By Mike McCombs
As South Carolina had its third day in the past week with more than 1,000 new cases of the novel coronavirus COVID-19 on Monday, state officials raised the possibility that the state’s K-12 students may not be able to return to in-person education in the fall.
“If it continues on the same path we’re on right now it’s going to be extremely difficult for us to be able to go back face-to-face,” S.C. Superintendent of Education Molly Spearman said at a press conference. “Hopefully we’ll see a change and things will start decreasing.”
Spearman said safety would no t be sacrificed in order to meet the goal of in-person instruction for the state’s students.
“Certainly, if the virus is running rampant, we’re not going to sacrifice the safety of our students and our teachers just to say ‘we’re going back to school,’” Spearman saidas the 13-member AccelerateEd task force released its report on how best to re-open the state’s K-12 schools. “We’re going to do it safely.”
The South Carolina Department of Health and Environmental Control (DHEC) on Monday announced 1,002 new confirmed cases of coronavirus and 6 additional confirmed deaths. There were 28 new cases in Beaufort County.
As of Monday, there are 731 hospital beds occupied by patients who have either tested positive or are under investigation for COVID-19.
Frustration setting in?
On Thursday, June 18, State Epidemiologist Dr. Linda Bell on Thursday issued a terse statement urging South Carolinians to continue to take public health precautions amid concerns over the recent rise in confirmed COVID-19 cases.
“Every one of us has a role to play in stopping COVID-19. This virus does not spread on its own. Its spread around our state by infected people who carry it wherever they go – their work, the supermarket, the post office, a friend’s house. By not following public health precautions, many are putting all at risk,” Bell said in her statement.”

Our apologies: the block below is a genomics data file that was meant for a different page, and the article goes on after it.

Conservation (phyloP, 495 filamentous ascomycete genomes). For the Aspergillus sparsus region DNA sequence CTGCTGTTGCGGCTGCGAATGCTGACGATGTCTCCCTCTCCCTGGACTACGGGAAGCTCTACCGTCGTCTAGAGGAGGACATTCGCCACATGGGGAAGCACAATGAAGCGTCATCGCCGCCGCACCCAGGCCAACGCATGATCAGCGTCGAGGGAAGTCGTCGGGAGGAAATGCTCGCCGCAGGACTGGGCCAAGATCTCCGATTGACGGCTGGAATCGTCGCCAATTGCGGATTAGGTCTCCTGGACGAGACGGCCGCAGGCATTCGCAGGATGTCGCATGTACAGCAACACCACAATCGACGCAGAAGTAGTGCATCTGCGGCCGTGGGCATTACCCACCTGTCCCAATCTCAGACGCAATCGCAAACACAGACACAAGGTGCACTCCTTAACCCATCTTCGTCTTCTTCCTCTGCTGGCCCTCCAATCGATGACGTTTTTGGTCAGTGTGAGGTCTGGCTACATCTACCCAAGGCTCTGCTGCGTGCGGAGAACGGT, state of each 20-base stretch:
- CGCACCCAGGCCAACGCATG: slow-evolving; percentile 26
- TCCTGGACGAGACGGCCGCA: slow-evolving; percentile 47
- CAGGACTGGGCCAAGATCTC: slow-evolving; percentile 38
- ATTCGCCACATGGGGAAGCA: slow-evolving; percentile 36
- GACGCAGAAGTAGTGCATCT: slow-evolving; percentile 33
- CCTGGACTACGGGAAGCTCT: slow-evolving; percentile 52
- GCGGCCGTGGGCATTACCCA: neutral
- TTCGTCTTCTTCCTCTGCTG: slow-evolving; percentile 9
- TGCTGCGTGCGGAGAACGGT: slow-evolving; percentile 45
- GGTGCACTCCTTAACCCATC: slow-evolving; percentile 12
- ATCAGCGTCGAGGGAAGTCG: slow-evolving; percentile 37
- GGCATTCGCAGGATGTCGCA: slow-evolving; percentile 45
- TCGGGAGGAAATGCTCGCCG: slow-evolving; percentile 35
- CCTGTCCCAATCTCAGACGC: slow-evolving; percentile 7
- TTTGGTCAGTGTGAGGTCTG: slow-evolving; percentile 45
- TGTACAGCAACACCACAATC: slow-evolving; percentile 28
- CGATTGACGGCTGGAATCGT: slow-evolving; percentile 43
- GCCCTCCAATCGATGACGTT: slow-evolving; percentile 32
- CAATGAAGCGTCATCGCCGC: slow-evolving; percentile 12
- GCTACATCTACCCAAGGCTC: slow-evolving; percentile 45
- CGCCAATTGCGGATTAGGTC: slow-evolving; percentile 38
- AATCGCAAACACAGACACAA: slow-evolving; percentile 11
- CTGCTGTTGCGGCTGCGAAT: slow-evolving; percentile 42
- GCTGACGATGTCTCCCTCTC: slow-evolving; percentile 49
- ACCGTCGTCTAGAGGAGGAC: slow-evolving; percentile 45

“It is essential that each of us, every day, wear a mask in public and stay physically distanced from others.”
“We understand that what we’re continuing to ask of everyone is not easy and that many are tired of hearing the same warnings and of taking the same daily precautions, but this virus does not take a day off. Every day that we don’t all do our part, we are extending the duration of illnesses, missed work, hospitalizations and deaths in our state.”
“There is no vaccine for COVID-19. There are only individual behaviors and actions we must all maintain that help stop its spread.”
Healthy people may feel they are resistant to the virus, may feel that even if they contract it, they’ll have mild symptoms and feel better in a few days. This may be true for some – but it’s also true that we are seeing hospitalizations and deaths in those who were previously healthy and in almost every age group.”
“Historically, South Carolinans have willingly made sacrifices for the benefit of all. Stopping the spread of this disease will not be easy. However, I am confident in our willingness to take the current actions necessary of wearing face masks and social distancing in order to care for each other. Together we can meet this challenge.”
Suffer the young people
On Friday, June 19, DHEC pointed out that young people, South Carolinians younger than 30, were increasingly testing positive for the virus.
Since April 4, DHEC data shows that there has been a 413.9 percent increase in newly reported COVID-19 cases among the 21-30 age group, and a 966.1 percent increase in newly reported COVID-19 cases among the 11-20 age group.
“The increases that we’re seeing serve as a warning that young adults and youth are not immune to COVID-19,” DHEC physician consultant Dr. Brannon Traxler said “They also tell us that younger South Carolinians are not taking social distancing seriously.”
Another dubious record
On Saturday, June 20, the state recorded a record with 1,157 confirmed new cases of COVID-19.
Last month, the original goal of testing 110,000 residents, roughly two percent of the state’s population, was exceeded for May. On Monday, that goal was increased to 140,000 for June, July and August and 165,000 for the rest of 2020.
The positive test rate for the state was 12.6 percent on Monday. Overall, since testing began, it’s 10.2 percent.
On Wednesday, June 17, Beaufort County reported its 15th death as a result of the virus. The victim, who died Saturday, June 13, according to the Beaufort County Coroner’s Office, was an elderly woman who lived in a Beaufort County nursing home.